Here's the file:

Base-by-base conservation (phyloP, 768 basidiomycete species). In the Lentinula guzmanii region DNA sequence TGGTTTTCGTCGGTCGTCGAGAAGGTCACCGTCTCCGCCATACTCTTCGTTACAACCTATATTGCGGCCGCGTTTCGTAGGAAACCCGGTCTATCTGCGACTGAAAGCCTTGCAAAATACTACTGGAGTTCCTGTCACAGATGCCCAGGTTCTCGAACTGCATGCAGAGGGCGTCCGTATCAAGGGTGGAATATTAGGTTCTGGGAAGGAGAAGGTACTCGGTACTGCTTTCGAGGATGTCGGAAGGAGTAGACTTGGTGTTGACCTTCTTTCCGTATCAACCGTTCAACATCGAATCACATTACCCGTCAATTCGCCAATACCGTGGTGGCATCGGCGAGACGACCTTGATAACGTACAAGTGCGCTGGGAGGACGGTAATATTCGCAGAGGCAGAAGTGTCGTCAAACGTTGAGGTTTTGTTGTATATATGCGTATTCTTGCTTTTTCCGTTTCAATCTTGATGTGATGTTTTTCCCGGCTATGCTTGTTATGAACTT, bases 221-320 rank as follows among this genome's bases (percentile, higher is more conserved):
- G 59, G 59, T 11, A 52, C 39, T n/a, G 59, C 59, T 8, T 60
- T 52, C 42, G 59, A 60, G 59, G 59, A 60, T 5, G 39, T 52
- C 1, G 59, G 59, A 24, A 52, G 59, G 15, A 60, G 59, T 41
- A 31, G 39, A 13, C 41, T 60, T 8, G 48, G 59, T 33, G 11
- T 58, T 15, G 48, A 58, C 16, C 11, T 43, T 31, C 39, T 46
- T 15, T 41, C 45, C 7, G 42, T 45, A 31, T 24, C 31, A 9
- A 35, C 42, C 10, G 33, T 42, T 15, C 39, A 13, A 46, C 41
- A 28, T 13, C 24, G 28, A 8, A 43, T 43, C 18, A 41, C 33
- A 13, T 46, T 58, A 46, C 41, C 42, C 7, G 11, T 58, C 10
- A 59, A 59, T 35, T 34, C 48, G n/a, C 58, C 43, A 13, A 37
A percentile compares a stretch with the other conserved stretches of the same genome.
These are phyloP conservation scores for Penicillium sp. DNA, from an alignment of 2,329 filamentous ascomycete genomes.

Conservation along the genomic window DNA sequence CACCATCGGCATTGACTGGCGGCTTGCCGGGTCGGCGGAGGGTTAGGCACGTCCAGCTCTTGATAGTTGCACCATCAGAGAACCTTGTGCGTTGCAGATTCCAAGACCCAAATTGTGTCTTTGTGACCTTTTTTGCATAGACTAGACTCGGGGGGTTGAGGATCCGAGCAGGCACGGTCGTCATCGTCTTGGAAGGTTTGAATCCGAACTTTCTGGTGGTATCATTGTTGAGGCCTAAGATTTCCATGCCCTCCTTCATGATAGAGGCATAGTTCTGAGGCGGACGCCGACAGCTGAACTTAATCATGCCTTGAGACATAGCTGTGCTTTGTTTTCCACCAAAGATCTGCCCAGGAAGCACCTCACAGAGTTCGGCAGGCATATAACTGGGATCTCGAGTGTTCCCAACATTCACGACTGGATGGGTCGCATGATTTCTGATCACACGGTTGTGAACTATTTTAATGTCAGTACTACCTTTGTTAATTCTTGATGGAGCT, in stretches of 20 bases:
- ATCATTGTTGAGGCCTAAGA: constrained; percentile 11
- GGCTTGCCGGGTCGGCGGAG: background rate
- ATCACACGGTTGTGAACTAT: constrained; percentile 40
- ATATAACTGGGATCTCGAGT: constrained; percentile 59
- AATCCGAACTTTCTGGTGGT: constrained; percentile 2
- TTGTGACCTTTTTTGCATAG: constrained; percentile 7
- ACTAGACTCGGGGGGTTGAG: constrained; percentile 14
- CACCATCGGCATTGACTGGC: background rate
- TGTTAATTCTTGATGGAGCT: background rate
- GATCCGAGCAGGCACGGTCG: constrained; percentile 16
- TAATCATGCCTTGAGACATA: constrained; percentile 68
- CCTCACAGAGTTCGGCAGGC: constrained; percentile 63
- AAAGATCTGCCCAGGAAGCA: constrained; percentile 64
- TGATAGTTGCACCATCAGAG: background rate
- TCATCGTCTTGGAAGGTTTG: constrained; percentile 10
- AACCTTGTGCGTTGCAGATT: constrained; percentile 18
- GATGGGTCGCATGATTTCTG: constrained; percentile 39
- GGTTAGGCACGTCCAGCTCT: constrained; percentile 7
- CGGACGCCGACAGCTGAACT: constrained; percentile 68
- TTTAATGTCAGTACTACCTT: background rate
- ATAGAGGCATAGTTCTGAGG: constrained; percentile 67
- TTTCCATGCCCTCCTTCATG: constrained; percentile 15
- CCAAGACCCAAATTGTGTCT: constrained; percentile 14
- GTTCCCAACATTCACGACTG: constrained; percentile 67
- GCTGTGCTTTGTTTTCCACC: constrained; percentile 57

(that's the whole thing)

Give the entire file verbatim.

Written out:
Base-by-base conservation (phyloP, 768 basidiomycete species). In the Lentinula guzmanii region DNA sequence TGGTTTTCGTCGGTCGTCGAGAAGGTCACCGTCTCCGCCATACTCTTCGTTACAACCTATATTGCGGCCGCGTTTCGTAGGAAACCCGGTCTATCTGCGACTGAAAGCCTTGCAAAATACTACTGGAGTTCCTGTCACAGATGCCCAGGTTCTCGAACTGCATGCAGAGGGCGTCCGTATCAAGGGTGGAATATTAGGTTCTGGGAAGGAGAAGGTACTCGGTACTGCTTTCGAGGATGTCGGAAGGAGTAGACTTGGTGTTGACCTTCTTTCCGTATCAACCGTTCAACATCGAATCACATTACCCGTCAATTCGCCAATACCGTGGTGGCATCGGCGAGACGACCTTGATAACGTACAAGTGCGCTGGGAGGACGGTAATATTCGCAGAGGCAGAAGTGTCGTCAAACGTTGAGGTTTTGTTGTATATATGCGTATTCTTGCTTTTTCCGTTTCAATCTTGATGTGATGTTTTTCCCGGCTATGCTTGTTATGAACTT, bases 221-320 rank as follows among this genome's bases (percentile, higher is more conserved):
- G 59, G 59, T 11, A 52, C 39, T n/a, G 59, C 59, T 8, T 60
- T 52, C 42, G 59, A 60, G 59, G 59, A 60, T 5, G 39, T 52
- C 1, G 59, G 59, A 24, A 52, G 59, G 15, A 60, G 59, T 41
- A 31, G 39, A 13, C 41, T 60, T 8, G 48, G 59, T 33, G 11
- T 58, T 15, G 48, A 58, C 16, C 11, T 43, T 31, C 39, T 46
- T 15, T 41, C 45, C 7, G 42, T 45, A 31, T 24, C 31, A 9
- A 35, C 42, C 10, G 33, T 42, T 15, C 39, A 13, A 46, C 41
- A 28, T 13, C 24, G 28, A 8, A 43, T 43, C 18, A 41, C 33
- A 13, T 46, T 58, A 46, C 41, C 42, C 7, G 11, T 58, C 10
- A 59, A 59, T 35, T 34, C 48, G n/a, C 58, C 43, A 13, A 37
A percentile compares a stretch with the other conserved stretches of the same genome.
These are phyloP conservation scores for Penicillium sp. DNA, from an alignment of 2,329 filamentous ascomycete genomes.

Conservation along the genomic window DNA sequence CACCATCGGCATTGACTGGCGGCTTGCCGGGTCGGCGGAGGGTTAGGCACGTCCAGCTCTTGATAGTTGCACCATCAGAGAACCTTGTGCGTTGCAGATTCCAAGACCCAAATTGTGTCTTTGTGACCTTTTTTGCATAGACTAGACTCGGGGGGTTGAGGATCCGAGCAGGCACGGTCGTCATCGTCTTGGAAGGTTTGAATCCGAACTTTCTGGTGGTATCATTGTTGAGGCCTAAGATTTCCATGCCCTCCTTCATGATAGAGGCATAGTTCTGAGGCGGACGCCGACAGCTGAACTTAATCATGCCTTGAGACATAGCTGTGCTTTGTTTTCCACCAAAGATCTGCCCAGGAAGCACCTCACAGAGTTCGGCAGGCATATAACTGGGATCTCGAGTGTTCCCAACATTCACGACTGGATGGGTCGCATGATTTCTGATCACACGGTTGTGAACTATTTTAATGTCAGTACTACCTTTGTTAATTCTTGATGGAGCT, in stretches of 20 bases:
- ATCATTGTTGAGGCCTAAGA: constrained; percentile 11
- GGCTTGCCGGGTCGGCGGAG: background rate
- ATCACACGGTTGTGAACTAT: constrained; percentile 40
- ATATAACTGGGATCTCGAGT: constrained; percentile 59
- AATCCGAACTTTCTGGTGGT: constrained; percentile 2
- TTGTGACCTTTTTTGCATAG: constrained; percentile 7
- ACTAGACTCGGGGGGTTGAG: constrained; percentile 14
- CACCATCGGCATTGACTGGC: background rate
- TGTTAATTCTTGATGGAGCT: background rate
- GATCCGAGCAGGCACGGTCG: constrained; percentile 16
- TAATCATGCCTTGAGACATA: constrained; percentile 68
- CCTCACAGAGTTCGGCAGGC: constrained; percentile 63
- AAAGATCTGCCCAGGAAGCA: constrained; percentile 64
- TGATAGTTGCACCATCAGAG: background rate
- TCATCGTCTTGGAAGGTTTG: constrained; percentile 10
- AACCTTGTGCGTTGCAGATT: constrained; percentile 18
- GATGGGTCGCATGATTTCTG: constrained; percentile 39
- GGTTAGGCACGTCCAGCTCT: constrained; percentile 7
- CGGACGCCGACAGCTGAACT: constrained; percentile 68
- TTTAATGTCAGTACTACCTT: background rate
- ATAGAGGCATAGTTCTGAGG: constrained; percentile 67
- TTTCCATGCCCTCCTTCATG: constrained; percentile 15
- CCAAGACCCAAATTGTGTCT: constrained; percentile 14
- GTTCCCAACATTCACGACTG: constrained; percentile 67
- GCTGTGCTTTGTTTTCCACC: constrained; percentile 57